There is a special tree, that sways to the side like a painting, that serves as a route marker of time.
Killbear is special because it is the first place we camped together at as a family.
It is the first family vacation we took during the pandemic and we were so excited to get back out into the world.
This moment of T and I looking out into Georgian Bay encapsulates so many emotions about life.
It’s family tradition to take a photo of T with the iconic Killbear tree – a white pine that is over a century old – one we’ll continue as he gets older.
Here he was in 2016 at 18 months…
… in 2017 at 2 years…
… in 2020 at age 5…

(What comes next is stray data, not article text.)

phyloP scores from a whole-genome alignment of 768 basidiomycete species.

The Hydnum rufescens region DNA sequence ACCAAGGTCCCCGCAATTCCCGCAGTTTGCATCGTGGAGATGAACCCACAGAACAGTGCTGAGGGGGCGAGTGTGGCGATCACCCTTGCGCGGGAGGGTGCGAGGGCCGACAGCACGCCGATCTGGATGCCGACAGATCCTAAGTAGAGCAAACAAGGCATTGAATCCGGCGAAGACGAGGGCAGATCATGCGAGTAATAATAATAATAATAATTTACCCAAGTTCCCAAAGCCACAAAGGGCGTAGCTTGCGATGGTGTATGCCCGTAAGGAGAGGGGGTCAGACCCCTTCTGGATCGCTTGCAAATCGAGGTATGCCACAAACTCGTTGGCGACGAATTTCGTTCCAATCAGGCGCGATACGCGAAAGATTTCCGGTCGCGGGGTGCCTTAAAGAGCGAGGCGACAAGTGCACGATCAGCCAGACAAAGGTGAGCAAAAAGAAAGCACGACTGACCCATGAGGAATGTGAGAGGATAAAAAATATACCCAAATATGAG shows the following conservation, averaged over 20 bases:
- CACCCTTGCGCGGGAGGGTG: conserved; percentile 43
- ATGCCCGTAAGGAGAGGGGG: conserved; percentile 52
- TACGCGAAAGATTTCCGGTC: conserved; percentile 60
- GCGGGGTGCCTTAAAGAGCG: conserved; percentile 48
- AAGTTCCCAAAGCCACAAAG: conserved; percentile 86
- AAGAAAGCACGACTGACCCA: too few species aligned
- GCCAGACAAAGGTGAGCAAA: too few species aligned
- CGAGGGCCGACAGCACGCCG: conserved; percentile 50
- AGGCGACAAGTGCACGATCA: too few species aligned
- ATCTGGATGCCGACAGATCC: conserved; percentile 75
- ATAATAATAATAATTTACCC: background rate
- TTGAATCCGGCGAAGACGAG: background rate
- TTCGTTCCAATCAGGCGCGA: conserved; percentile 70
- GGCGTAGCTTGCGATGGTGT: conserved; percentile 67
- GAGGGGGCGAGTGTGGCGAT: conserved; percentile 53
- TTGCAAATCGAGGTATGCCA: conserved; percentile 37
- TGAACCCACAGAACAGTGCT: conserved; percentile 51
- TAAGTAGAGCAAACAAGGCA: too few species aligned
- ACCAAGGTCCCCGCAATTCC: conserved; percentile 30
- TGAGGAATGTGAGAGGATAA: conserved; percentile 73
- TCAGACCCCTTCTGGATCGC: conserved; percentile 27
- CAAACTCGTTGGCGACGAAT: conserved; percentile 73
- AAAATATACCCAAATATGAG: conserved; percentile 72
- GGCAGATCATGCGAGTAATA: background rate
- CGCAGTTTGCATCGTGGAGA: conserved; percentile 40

… and our recent camping weekend at age 8.
I often think how fun it would be to have a photo one day of an adult T with his own little one – a full circle moment.
But if you look closely, there is now a beam supporting the tree.
A sign on the beam reads: “This tree has been the symbol of Killbear for decades. Sadly it is in decline and needs support. Please do not climb.”
When I first saw this, during our early Saturday morning hike, my excitement turned into sadness.
The tree’s state reminded me about life – and to enjoy every moment, even the declining period.
I thought about how wonderful it would be if everybody rallied around our most vulnerable – in T’s case, individuals with FASD – with the same fervor of support as they did this tree.
Life would bloom with more possibilities.
Who knows how much longer this tree will be around – maybe it won’t be here at our next visit.
But there’s no point worrying. We only have the here and now.
And even if it’s a stump one day, we’ll still visit and treasure this spot for all that it represents to our family.